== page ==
Friday, September 1, 2017

MH-60R Radar and Distributed Lethality

The Navy’s MH-60R Seahawk family helicopter operates from various ships, including the LCS, and performs various roles such as search and targeting, ASW, ASuW, search and rescue, etc.

One of the keys to the usefulness of the MH-60R is the on-board radar.  The APS-147 and its successor, the APS-153(V), are multi-mode radars with long/short range search capability, Inverse Synthetic Aperture Radar (ISAR) imaging, and periscope detection modes, among others (1).

The MH-60R radar is derived from the APS-143(V) which is claimed to have a maximum range of 200 nm (3).  Of course, maximum range is for a large target on a clear day with calm seas.  A more realistic range for smaller targets, such as naval vessels with a degree of stealth, in typical seas with wave clutter will be much, much less.

The APS-147 radar’s design features include wide bandwidth, high average power, fast scan rate (108/minute), frequency agility, scan-to-scan integration over nine scans, and a track-before-detect capability (4).

APS-147 Modes (2)

  • Small Target/Periscope Detection
  • Long Range Surveillance
  • Weather Detection and Avoidance
  • All Weather Navigation
  • Short Range Search-and-Rescue
  • Enhanced Low Probability of Intercept (LPI) Search
  • Target Designation
  • Inverse Synthetic Aperture Target Imaging

The APS-153(V) adds Automatic Radar Periscope Detection and Discrimination (ARPDD) capability to the list of modes.

Note that long range search and LPI are two separate and distinct modes.  LPI uses less power and produces much shorter detection ranges while long range search is more powerful but increases the probability of intercept to a certainty.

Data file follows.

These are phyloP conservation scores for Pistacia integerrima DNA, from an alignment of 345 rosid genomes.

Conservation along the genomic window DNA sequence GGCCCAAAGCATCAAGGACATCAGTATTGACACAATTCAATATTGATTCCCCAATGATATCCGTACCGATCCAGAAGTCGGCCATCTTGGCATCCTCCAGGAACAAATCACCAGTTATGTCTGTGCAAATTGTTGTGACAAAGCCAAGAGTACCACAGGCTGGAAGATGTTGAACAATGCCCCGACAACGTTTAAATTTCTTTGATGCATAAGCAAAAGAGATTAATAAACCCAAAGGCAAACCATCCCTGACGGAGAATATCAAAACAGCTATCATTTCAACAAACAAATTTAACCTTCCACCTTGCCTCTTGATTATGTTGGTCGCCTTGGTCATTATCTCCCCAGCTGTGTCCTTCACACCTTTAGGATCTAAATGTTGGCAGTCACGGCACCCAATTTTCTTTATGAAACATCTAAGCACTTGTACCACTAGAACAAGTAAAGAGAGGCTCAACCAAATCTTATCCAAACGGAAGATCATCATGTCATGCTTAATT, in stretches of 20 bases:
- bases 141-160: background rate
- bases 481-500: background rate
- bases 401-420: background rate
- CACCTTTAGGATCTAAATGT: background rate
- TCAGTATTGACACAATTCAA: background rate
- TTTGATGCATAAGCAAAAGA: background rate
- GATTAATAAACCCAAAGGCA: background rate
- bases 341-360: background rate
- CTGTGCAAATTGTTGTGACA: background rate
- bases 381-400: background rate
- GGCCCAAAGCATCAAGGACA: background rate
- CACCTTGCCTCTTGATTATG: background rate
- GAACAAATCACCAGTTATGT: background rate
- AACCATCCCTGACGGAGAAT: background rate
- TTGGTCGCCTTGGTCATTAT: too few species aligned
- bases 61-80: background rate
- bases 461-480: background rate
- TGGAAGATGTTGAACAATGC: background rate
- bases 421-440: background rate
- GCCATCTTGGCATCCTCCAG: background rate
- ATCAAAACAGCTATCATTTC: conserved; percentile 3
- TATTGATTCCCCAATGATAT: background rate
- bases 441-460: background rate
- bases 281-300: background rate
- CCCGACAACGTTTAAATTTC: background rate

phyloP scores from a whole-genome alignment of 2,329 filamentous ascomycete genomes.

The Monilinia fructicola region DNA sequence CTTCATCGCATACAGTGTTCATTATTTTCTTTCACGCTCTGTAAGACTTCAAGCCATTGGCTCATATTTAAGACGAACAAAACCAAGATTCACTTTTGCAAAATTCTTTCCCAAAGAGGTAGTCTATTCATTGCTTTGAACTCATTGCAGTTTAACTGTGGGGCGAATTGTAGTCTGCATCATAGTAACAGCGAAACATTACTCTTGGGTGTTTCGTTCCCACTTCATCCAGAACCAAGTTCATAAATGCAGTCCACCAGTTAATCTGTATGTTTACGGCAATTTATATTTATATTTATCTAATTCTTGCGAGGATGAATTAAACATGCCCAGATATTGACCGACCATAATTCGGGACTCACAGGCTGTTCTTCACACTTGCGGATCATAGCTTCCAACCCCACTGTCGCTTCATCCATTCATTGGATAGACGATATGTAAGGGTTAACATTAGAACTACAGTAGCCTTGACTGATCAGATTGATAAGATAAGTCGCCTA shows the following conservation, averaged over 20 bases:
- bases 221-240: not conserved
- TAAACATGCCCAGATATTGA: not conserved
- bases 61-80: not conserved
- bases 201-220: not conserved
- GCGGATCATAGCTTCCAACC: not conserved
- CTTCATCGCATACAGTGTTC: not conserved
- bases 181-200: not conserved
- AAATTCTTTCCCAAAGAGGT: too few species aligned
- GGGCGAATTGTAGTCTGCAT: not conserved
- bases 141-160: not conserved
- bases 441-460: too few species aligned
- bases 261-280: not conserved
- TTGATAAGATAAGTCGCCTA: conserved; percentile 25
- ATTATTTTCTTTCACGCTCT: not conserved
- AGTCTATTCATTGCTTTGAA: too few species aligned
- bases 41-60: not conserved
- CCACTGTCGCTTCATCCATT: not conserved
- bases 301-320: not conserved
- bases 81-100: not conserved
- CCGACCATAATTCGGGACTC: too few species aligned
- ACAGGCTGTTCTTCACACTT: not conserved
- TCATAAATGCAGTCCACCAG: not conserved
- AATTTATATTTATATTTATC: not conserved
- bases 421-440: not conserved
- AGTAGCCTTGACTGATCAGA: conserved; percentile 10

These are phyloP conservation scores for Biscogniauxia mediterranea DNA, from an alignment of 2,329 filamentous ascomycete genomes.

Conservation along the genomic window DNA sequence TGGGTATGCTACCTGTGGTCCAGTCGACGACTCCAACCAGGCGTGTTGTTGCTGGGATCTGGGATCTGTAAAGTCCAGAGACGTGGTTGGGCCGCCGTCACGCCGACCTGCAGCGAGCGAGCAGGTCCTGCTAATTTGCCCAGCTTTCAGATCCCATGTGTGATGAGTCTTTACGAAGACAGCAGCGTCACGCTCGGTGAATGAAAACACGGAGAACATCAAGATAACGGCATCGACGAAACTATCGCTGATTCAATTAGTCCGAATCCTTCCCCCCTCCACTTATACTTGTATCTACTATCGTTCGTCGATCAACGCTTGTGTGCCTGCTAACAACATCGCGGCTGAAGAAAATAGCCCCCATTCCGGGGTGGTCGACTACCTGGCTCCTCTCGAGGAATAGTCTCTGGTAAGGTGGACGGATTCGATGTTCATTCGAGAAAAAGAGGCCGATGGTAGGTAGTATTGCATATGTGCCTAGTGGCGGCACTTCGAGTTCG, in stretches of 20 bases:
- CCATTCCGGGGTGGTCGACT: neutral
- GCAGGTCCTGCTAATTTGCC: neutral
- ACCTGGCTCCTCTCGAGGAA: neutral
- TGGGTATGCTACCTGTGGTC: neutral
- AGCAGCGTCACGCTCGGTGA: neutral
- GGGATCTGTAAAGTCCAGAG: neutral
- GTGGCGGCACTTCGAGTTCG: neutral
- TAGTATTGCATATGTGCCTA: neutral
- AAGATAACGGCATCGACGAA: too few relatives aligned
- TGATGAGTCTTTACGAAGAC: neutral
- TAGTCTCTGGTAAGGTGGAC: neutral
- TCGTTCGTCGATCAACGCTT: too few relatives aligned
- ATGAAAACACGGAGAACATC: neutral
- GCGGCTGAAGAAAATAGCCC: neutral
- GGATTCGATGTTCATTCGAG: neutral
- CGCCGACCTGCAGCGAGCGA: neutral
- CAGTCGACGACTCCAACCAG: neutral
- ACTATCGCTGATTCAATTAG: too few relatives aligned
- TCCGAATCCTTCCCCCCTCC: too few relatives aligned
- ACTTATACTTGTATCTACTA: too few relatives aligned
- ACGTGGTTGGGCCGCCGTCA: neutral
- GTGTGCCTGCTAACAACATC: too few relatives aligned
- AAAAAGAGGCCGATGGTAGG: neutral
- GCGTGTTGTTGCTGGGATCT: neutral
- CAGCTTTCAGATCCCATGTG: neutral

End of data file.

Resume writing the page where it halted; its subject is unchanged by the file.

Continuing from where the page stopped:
Radar is not the only means of finding targets.  The ALQ-210 Electronic Support Measures (ESM) system for provides passive detection, location and identification of emitters  and threat warning (1).  The system emphasis seems to be on threat warning.  I don’t know how effective the system is for targeting or whether it can even generate targeting quality data.

At least among public observers and commentators, if not naval professionals, the helo is seen as the key to distributed lethality and is accorded near-magical capabilities.  As we’ve often noted, long range anti-ship missiles are useless without equally long range target detection and identification.  The helo is seen by non-professionals as being able to provide that long range search, detection, and targeting capability.

When I distinguish between public observers and naval professionals, the distinction I’m making is that I know what observers believe but I have no idea what naval professionals think about this subject.  I have no idea whether the Navy believes that helos are an integral and major component of distributed lethality or not.  It may be that the Navy sees no more than an incidental role in the long range search that is necessary to support distributed lethality.  Of course, if this is true then I have no idea how the Navy thinks they’ll find targets.

The maximum range of the APS-147/153 is unknown but, for sake of discussion, let’s assume it’s around 200 miles.  Again, that’s the maximum range for detection of a large, non-stealthy, non-ECM active target under ideal conditions and using maximum output power – say, a large tanker sailing in good weather.  For a smaller, semi-stealthy, active-ECM target such as a modern frigate or destroyer, the detection range is considerably less than the maximum – let’s call it a third to half the max range.  That puts our useful detection range at 66-100 miles and against a modern, semi-stealthy, ECM cloaked naval vessel even that may be optimistic.

Of course, even if the helo’s detection range is relatively short, the helo itself can fly out from the host vessel thereby extending the effective detection range.  Thus, the effective detection range is the helo’s flight range plus the radar range.  The flip side of this is that if the helo is radiating, it’s going to be seen and tracked at longer ranges than it can detect a target at and will be targeted and shot down before it can detect the shooting platform.  In other words, if the helo is close enough to detect an enemy vessel, the helo is probably already dead.